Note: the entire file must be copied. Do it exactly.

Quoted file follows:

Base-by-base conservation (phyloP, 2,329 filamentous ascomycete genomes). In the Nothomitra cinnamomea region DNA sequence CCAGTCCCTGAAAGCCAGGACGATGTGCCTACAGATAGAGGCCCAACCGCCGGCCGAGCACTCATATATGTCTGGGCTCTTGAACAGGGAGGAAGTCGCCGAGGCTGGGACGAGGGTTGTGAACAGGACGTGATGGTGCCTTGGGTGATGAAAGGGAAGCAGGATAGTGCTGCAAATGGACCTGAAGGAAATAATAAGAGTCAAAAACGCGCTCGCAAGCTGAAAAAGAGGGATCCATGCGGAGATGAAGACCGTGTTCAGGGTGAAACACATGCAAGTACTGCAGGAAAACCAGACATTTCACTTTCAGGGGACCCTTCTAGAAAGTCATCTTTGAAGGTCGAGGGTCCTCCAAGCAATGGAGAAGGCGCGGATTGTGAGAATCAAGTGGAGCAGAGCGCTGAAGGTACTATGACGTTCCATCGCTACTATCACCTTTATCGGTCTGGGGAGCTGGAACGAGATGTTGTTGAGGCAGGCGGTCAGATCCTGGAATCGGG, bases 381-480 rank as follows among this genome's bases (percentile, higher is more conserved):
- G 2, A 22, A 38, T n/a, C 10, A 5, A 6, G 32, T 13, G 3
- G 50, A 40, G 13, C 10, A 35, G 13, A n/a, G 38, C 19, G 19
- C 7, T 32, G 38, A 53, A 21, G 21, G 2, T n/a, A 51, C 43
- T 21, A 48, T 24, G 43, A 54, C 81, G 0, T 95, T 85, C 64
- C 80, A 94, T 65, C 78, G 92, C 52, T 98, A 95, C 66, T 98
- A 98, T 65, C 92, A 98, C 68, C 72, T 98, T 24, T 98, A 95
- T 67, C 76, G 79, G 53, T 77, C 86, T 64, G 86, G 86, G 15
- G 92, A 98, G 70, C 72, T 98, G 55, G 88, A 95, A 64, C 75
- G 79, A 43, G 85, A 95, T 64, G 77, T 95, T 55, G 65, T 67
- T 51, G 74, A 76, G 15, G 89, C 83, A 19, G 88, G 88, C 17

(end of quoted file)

Base-by-base conservation (phyloP, 2,329 filamentous ascomycete genomes). In the Nothomitra cinnamomea region DNA sequence CCAGTCCCTGAAAGCCAGGACGATGTGCCTACAGATAGAGGCCCAACCGCCGGCCGAGCACTCATATATGTCTGGGCTCTTGAACAGGGAGGAAGTCGCCGAGGCTGGGACGAGGGTTGTGAACAGGACGTGATGGTGCCTTGGGTGATGAAAGGGAAGCAGGATAGTGCTGCAAATGGACCTGAAGGAAATAATAAGAGTCAAAAACGCGCTCGCAAGCTGAAAAAGAGGGATCCATGCGGAGATGAAGACCGTGTTCAGGGTGAAACACATGCAAGTACTGCAGGAAAACCAGACATTTCACTTTCAGGGGACCCTTCTAGAAAGTCATCTTTGAAGGTCGAGGGTCCTCCAAGCAATGGAGAAGGCGCGGATTGTGAGAATCAAGTGGAGCAGAGCGCTGAAGGTACTATGACGTTCCATCGCTACTATCACCTTTATCGGTCTGGGGAGCTGGAACGAGATGTTGTTGAGGCAGGCGGTCAGATCCTGGAATCGGG, bases 381-480 rank as follows among this genome's bases (percentile, higher is more conserved):
- G 2, A 22, A 38, T n/a, C 10, A 5, A 6, G 32, T 13, G 3
- G 50, A 40, G 13, C 10, A 35, G 13, A n/a, G 38, C 19, G 19
- C 7, T 32, G 38, A 53, A 21, G 21, G 2, T n/a, A 51, C 43
- T 21, A 48, T 24, G 43, A 54, C 81, G 0, T 95, T 85, C 64
- C 80, A 94, T 65, C 78, G 92, C 52, T 98, A 95, C 66, T 98
- A 98, T 65, C 92, A 98, C 68, C 72, T 98, T 24, T 98, A 95
- T 67, C 76, G 79, G 53, T 77, C 86, T 64, G 86, G 86, G 15
- G 92, A 98, G 70, C 72, T 98, G 55, G 88, A 95, A 64, C 75
- G 79, A 43, G 85, A 95, T 64, G 77, T 95, T 55, G 65, T 67
- T 51, G 74, A 76, G 15, G 89, C 83, A 19, G 88, G 88, C 17